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Production Process Insights

The Importance of Automatic Sampling at Dairy Custody Transfer

Posted by Israel Gamboa on 10/12/20 8:00 AM
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Dairy Custody Transfers

In the dairy industry, it’s critical to maintain proper custody transfers of milk and milk products. To ensure quality and safety, milk and cream are often sampled at custody transfer points. Automatic sampling at custody points helps producers and processors comply with regulations, while maximizing product safety, quality and yield.

Sampling at custody transfer

Dairy producers and farmers milk their cows two to three times a day, and each cow produces about 37 liters of milk every day. This raw milk is immediately transferred into a bulk storage tank for cooling to 4°C (39°F). Cream contains typically 35% to 45% butterfat (although percentages can vary) and floats to the top of the milk. The raw milk or cream is then offloaded to tank trucks with a capacity of 5,000 to 12,000 gallons and taken to a local dairy processor, where it’s homogenized, pasteurized, packaged, or turned into other dairy products.

Prior to unloading the milk or cream, the processor often takes a manual sample with a sanitized dipper and sends it off for analysis by a lab. However, manual samples aren’t representative of the entire truck, as the butterfat often isn’t evenly distributed. Manual sampling can also introduce imprecision errors, sample bias and contamination from human and equipment interactions.

Contamination affects milk production and profits

The quality of raw milk and cream has significant influence over milk product yields and profits for both producers and processers.

The rapid cooling of milk can stimulate the growth of psychrotrophic bacteria, which grow at refrigeration temperature (7°C or lower). Numerous psychrotrophic microorganisms have been isolated from raw milk, and they’re one of the main contributors to a deterioration in milk quality that results in significant economic losses for the dairy industry.

This deterioration in milk quality translates as changes in flavor, undesirable coagulation of proteins, and an increase in the concentration of free fatty acids and amino acids. Psychrotrophs have a significant negative effect on yields, and they reduce the final dairy products’ shelf life.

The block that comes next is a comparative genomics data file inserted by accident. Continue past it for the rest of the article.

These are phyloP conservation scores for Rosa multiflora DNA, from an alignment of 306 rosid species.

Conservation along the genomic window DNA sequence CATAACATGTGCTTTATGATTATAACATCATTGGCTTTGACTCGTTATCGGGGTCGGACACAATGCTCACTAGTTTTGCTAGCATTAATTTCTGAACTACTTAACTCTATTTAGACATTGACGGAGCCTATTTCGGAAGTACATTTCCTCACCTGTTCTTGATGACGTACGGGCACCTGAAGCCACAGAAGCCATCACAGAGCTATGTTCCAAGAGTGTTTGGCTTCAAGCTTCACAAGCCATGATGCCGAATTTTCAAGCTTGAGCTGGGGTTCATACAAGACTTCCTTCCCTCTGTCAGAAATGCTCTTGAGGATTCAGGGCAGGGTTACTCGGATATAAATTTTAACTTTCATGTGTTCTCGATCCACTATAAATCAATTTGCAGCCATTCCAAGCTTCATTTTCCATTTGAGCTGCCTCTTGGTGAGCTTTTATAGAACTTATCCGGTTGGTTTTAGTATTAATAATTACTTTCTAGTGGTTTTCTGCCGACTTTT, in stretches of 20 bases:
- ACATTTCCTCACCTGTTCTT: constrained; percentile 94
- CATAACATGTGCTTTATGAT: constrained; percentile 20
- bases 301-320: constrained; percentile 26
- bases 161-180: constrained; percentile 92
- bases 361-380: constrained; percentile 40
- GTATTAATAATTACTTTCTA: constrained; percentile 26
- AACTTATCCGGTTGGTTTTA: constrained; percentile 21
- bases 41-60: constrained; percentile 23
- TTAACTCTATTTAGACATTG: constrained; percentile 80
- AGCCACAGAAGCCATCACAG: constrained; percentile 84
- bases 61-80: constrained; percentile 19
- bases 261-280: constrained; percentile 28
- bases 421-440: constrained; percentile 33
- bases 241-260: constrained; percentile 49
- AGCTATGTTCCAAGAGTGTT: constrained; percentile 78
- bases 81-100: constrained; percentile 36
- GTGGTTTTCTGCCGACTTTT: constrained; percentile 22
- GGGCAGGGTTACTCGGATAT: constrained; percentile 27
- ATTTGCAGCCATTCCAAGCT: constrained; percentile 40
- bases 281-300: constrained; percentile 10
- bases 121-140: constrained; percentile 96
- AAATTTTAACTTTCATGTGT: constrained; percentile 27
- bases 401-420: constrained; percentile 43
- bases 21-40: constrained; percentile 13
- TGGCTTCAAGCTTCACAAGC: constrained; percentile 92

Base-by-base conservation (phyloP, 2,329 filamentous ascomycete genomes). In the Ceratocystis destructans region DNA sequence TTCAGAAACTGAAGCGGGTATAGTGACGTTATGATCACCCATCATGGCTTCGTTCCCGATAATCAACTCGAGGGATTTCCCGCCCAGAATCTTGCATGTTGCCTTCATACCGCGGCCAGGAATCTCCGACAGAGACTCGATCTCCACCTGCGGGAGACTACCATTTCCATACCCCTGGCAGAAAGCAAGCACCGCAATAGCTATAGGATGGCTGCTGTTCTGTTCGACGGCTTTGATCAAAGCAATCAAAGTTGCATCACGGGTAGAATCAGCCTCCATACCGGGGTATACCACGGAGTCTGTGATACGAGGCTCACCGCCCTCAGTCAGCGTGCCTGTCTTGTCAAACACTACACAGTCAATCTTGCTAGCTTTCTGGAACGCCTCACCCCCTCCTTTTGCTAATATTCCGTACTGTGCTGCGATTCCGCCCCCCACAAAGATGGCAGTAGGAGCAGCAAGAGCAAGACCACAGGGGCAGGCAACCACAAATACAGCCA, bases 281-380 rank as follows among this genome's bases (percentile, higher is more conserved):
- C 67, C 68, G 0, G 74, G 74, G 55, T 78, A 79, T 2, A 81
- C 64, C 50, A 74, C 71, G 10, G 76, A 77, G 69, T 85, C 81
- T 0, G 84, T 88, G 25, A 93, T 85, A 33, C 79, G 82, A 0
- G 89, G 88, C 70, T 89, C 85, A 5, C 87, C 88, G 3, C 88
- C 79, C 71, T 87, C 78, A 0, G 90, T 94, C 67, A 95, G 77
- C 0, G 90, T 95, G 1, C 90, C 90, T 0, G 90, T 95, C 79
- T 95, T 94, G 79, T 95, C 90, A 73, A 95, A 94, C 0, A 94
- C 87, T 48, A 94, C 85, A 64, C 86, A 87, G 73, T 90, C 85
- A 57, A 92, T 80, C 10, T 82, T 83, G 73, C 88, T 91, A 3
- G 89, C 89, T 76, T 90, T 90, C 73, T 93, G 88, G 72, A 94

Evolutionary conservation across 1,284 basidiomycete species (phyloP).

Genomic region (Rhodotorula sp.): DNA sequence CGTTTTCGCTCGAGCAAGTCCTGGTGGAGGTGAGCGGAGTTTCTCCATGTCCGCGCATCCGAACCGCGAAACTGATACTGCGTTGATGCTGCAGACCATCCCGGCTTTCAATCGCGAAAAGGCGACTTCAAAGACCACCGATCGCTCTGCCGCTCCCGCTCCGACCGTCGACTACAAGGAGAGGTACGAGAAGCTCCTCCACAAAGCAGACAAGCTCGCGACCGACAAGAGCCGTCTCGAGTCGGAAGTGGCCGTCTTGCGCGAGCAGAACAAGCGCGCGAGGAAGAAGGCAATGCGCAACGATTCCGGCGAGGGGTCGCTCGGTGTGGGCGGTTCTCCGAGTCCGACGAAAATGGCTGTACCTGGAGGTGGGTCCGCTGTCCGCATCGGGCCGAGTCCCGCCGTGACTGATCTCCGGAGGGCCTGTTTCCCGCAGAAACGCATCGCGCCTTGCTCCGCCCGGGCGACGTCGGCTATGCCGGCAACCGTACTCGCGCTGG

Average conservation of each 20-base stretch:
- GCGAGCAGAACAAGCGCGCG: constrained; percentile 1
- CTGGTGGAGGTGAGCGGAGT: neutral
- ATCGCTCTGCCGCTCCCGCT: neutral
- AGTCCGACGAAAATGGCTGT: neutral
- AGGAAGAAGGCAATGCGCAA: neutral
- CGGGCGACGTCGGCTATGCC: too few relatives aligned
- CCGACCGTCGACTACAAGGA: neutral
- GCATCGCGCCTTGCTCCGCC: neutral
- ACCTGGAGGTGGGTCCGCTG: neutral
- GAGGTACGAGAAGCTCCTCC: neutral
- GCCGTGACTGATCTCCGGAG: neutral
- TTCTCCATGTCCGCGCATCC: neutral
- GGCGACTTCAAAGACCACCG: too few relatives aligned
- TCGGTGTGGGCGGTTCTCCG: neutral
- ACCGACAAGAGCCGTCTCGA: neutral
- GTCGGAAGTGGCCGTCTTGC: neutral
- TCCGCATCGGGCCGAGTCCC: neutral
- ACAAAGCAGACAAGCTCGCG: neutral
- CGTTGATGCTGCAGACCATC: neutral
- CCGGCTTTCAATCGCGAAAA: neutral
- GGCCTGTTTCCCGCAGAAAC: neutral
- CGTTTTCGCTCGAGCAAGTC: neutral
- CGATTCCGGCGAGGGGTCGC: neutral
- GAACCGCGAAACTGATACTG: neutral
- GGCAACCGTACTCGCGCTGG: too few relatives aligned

Automatic Sampling Improves Custody Transfers

Automatic sampling ensures representative dairy samples adhere to product quality and safety standards. It also makes it easier to document the sampling process and simplifies the auditing of systems and processes to complete the custody transfer chain.

Within a process line, a sampler can automate preventive verification of critical process controls. For example, during the transfer of milk from farm to milk truck, an operator simply starts the transfer pump and sampler to automatically capture a representative sample for analysis.

Unlike a dipper, an automatic sampler reduces bias and provides a highly representative sample for analysis. Because automated samplers provide a statistically representative sample, analysis data obtained from these samples offer a higher level of confidence from which important decisions can be made.

Automatic sampling also allows a composite sample to be easily and safely obtained with no direct involvement from an operator. This ensures the integrity of the sample and increases efficiency over manual sampling, since the production line can continue without downtime. There’s no wait time to unload, as an operator doesn’t have to climb onto the truck and take samples.

These automated processes allow dairy processers to know they’re getting the correct butterfat content. And address any quality concerns immediately with the processor and farm before the raw milk or cream heads to the processing facility.

how automatic sampling at custody transfer works

Automatic samplers are installed downstream of the receiving pump to take evenly timed, composite samples as milk or cream flows past the sampler.

Milk Samplers can handle small volumes to deliver composite samples as the tanker unloads milk over approximately 20-40 minutes. Samplers for cream can handle larger samples with higher viscosity and butterfat content.

After unloading, a composite sample representative of the entire tank truck is then collected. There’s no variability because it’s taken the same way throughout the unloading process. Unlike manual samples, it’s consistent, accurate and repeatable.

Sentry’s automatic samplers provide true representative sampling over manual sampling. Our sampling solutions empower customers around the globe to accurately monitor and measure processes for improved production efficiency, output and safety.

Learn more about Sentry dairy sampling solutions here

Automatic Sampling: Why It's Essential for Food & Beverages

Topics: Food & Beverage, Liquid & Slurry

Written by Israel Gamboa

Picture of Israel Gamboa
As a Regional Sales Manager, Israel Gamboa applies his expertise in oil refinery, food & beverage, petrochemical & chemical, and power generation markets for customers in California and Canada. In his 15 years of Sentry experience, he’s served in Electromechanical Assembly, Field Service, Applications Engineering, Manufacturing Engineering, and Outside Sales. Two highlights have been working with the oil sands industry for automatic sampling and various oil refineries in North America for manual sampling. Gamboa believes in making his customer’s jobs easy by listening to their wants and needs and providing a sampling solution that exceeds their expectations.